We should all be doing this. It's not possible, I know, to imbue everything we do with joy and passion. I will never engage in passionate grocery shopping or joyful laundry for example. And it's disingenuous to imply that every job can be approached that way. But I think it's good to concentrate on what something gives us internally, at least while we're creating it, rather than what it can give us externally. Write, sing, dance, play the piano, knit, garden, sculpt, paint, create with passion. It will always make the experience better.
at 4:00 PM
Sunday, June 22, 2014
I admit to holding on to a bit (or way more) of naivete and blind idealism when it comes to certain issues related to casting in Hollywood. When people roar about Supernatural killing off all the ethnic and female characters, I point out that they kill off EVERYONE. If someone ever survives (Hi, Sarah from "Provenance" in season 1!) and comes back, well, we know it's goodbye. When people were up in arms about having too few females in the first "cast photo," I thought it was unfair to JJ Abrams, who is well known for using strong female characters in his shows. And then we had additional casting announcements that hopefully appeased the impatient angry masses.
I tend to believe there is oversimplification in casting allegations, and I tend to take that angle when I debate such issues because...big confession here...I'm part of the problem. I *love* The Avengers, and I don't care that it's flooded with testosterone. You can't pay me to go see August: Osage County, and I turned off Bridesmaids about 10 minutes in because it made me queasy. I don't want the movies and shows I love to go away, so I try to make the issue more complex.
A couple of days ago a friend and I were chatting about The 100. For those who don't know, that's a CW TV show set in the future, featuring kids sent from a space station down to a post-nuclear Earth to see if it's safe to come back to. I stopped watching after maybe the third episode, when a little girl killed one of my favorite characters. The fact that he happened to be black was irrelevant, but my friend said yeah, she hates that the show seems to kill off all its ethnicity. She also said, in that same conversation, that Orphan Black wasn't getting the credit it was due because it's a female-centric show.
OB does get tons of credit, at least as far as gen-pop buzz goes. Tatiana Maslany, who has played 9 different, very distinct characters, has won her second Critics Choice Award and everyone raves about her skill. But of course by "credit" we mean Top Honors, aka an Emmy. We have a little while before we find out whether she'll be nominated. The show itself probably will never get a nomination, because it's very genre, it's on BBCAmerica, and the competition is fierce. But NO ONE on TV can possibly be giving as good of a performance as Maslany is right now. I argued that the genre and the network were bigger marks against the show than the fact that there are more women at center focus than men.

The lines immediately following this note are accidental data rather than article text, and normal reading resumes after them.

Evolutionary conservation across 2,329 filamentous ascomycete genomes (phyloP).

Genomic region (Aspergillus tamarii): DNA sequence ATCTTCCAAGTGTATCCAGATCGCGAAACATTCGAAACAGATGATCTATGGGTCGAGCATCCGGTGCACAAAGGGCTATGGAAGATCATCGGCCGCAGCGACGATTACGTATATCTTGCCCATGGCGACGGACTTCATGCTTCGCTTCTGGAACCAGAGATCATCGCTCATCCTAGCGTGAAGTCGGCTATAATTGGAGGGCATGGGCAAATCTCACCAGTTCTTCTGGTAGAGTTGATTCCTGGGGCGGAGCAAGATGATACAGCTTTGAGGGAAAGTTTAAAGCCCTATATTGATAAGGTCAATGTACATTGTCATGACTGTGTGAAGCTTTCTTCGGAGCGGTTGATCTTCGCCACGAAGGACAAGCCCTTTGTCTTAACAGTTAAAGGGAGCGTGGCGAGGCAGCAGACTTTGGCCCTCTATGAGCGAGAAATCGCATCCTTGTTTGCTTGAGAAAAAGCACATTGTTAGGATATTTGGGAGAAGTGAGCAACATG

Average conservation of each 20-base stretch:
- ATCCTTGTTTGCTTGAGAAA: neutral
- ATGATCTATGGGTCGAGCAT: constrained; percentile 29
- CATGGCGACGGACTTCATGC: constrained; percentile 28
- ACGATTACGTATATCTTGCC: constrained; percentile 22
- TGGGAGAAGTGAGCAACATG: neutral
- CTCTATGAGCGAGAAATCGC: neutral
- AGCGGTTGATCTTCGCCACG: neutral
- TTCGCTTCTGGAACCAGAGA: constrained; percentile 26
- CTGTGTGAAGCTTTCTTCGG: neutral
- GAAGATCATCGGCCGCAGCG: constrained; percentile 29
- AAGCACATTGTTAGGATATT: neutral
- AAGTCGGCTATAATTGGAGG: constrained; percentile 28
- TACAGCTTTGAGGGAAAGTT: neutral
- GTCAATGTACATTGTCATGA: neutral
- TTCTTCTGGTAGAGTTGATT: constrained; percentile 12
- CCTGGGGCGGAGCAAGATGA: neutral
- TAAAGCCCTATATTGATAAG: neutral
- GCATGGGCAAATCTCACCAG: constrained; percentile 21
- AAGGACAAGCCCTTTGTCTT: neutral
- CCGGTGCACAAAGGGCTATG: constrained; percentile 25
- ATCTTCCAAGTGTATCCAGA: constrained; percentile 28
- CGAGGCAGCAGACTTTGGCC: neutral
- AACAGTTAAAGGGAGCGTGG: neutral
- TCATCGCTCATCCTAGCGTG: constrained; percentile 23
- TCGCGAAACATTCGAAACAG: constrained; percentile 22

But a gamechanger occurred in last night's finale. We learned there are male clones, so the guy who has been playing Mark will get a chance to do what Tat does. And now I'm scared. This is a perfect chance for my friend to be proven right. If this guy gets more acclaim than Tat has (which, like I said, would be difficult in terms of buzz) I'll be forced to admit that the level of gender bias in television is disgustingly deep-seated.
So come on, Hollywood. For once prove all the others wrong. Give us a reason to put this topic to bed, at least for a little while!
at 4:09 PM
Friday, June 20, 2014
Kiera Knightly was good, though she distracted me with her American accent. And I kept looking at the Russian bad guy going "He looks just like Kenneth Brannagh, but he can't be Kenneth Brannagh." Guess what? He's Kenneth Brannagh!
So what's next? I own these two:
I might just watch them again. And...I confess. I just added This Means War to my library requests. I've seen it, and it's kind of icky in places, and some of it isn't well written, but... I'm on a Chris Pine kick! It's low level, not nearly to the heights that my Brendan Fraser obsession went. (Ooh, maybe I should start that again...) But it's still buzzing. :)
What's your favorite Chris Pine movie? Do you get on these actor kicks like I do?
at 7:01 AM
Monday, June 02, 2014
Number One had worn her new Cleveland Browns ballcap to the game. A guy sitting near us spotted it and, as people are always surprised to find Browns fans in the heart of Steeler country, he commented on it. He grew up in Akron, and played high school football on the same field (at Baldwin Wallace University) as my husband did. They reminisced about the old region for a while, and then the guy mentions OWU. Turns out he went to Ohio Wesleyan University, same as we did! Albeit a decade after I graduated.
It's amazing how amazed we continually are by these small-world coincidences, common though they are. It's like the summer we went to Tennessee for vacation and the people in the cabin next door live two blocks from us back home. Weird!
So Number One is talking about the bruising on the webbing of her thumb from using the mop at work so much, and I comment that the pad on my right hand right below my index finger only ever hurts when I'm driving. Like, EVER. But I just kind of figured it was tenderness from the steering wheel. I grip the wheel gingerly and otherwise don't think about it.
But talking about it had me probing the area, and holy cow! I found a cyst in my hand! That's the most padded part of my hand so I hadn't ever probed that hard. It wasn't otherwise detectable. It's right over the lowest joint so I'm pretty sure it's a ganglion cyst. I had one in my wrist when I was a teenager. It went away by itself, so it's no big deal, just one of those "huh" things.
Except probing it was apparently really stupid, because today it's huge and every time I used my hand for support (like to get up at my desk or something), it hurt. And I can feel it just brushing my thumb over the area, no probing necessary. Idiot.
So what weird discovery have YOU made lately?
at 3:12 PM